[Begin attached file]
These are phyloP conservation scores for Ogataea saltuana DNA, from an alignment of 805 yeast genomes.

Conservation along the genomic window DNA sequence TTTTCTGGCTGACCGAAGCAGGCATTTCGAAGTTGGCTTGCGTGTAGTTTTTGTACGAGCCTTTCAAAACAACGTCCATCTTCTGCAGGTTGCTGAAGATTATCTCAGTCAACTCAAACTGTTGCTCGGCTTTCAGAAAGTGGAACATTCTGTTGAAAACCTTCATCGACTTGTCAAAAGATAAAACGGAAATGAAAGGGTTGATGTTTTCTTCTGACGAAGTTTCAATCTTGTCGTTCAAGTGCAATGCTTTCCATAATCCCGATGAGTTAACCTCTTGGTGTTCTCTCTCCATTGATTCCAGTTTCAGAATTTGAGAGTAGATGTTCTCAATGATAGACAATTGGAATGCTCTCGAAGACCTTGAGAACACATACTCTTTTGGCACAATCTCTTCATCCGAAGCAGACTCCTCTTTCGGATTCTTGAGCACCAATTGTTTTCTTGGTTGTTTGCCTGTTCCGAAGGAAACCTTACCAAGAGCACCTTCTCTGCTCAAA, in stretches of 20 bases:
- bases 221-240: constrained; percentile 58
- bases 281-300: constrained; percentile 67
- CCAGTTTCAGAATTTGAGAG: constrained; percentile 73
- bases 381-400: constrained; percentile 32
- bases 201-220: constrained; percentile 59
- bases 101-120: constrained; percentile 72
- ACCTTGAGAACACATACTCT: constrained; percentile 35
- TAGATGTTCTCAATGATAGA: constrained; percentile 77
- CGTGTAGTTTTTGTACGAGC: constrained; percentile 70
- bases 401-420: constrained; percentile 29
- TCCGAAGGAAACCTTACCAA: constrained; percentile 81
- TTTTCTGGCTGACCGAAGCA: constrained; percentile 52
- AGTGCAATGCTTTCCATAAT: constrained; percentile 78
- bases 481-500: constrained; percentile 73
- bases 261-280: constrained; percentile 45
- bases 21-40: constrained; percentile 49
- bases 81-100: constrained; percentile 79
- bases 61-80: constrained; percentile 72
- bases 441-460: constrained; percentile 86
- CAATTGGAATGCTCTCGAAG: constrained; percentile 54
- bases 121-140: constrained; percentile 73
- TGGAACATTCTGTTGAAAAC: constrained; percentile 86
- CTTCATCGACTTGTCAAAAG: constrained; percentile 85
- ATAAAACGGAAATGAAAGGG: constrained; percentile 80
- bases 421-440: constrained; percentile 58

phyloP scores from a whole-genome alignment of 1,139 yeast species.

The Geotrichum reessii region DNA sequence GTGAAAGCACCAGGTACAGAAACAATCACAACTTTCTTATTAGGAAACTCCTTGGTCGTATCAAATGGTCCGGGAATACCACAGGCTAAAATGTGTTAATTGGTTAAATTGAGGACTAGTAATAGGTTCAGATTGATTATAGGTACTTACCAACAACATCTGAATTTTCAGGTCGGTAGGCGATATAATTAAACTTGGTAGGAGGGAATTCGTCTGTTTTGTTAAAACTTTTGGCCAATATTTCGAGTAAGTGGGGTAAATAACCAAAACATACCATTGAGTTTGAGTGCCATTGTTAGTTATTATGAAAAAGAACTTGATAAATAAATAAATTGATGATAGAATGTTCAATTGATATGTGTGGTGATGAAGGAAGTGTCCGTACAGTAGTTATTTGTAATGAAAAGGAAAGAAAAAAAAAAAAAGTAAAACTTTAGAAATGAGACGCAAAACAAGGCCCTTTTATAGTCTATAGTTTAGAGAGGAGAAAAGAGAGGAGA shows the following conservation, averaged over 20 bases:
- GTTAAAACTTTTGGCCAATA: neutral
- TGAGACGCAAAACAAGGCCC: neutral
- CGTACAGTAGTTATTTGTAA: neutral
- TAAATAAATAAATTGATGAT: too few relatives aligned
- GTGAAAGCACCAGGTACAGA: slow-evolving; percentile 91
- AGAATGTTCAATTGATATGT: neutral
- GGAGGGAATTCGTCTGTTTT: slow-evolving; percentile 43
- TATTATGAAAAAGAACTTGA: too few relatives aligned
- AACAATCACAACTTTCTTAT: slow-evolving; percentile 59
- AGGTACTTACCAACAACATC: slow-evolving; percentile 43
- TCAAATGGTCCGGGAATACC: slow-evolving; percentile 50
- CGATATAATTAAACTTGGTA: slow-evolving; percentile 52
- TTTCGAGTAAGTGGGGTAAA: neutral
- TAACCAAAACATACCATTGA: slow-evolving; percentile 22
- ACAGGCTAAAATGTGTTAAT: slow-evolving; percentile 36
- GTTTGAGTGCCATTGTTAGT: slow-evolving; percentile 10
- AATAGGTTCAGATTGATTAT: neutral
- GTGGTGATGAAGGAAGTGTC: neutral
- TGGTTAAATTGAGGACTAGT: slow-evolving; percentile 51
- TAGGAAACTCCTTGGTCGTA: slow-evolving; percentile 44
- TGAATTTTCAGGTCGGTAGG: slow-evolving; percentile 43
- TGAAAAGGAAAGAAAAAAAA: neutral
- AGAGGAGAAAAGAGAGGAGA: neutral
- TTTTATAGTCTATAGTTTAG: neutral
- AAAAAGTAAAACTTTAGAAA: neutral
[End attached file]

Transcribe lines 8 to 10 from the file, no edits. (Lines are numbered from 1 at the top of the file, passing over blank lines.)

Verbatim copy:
- bases 101-120: constrained; percentile 72
- ACCTTGAGAACACATACTCT: constrained; percentile 35
- TAGATGTTCTCAATGATAGA: constrained; percentile 77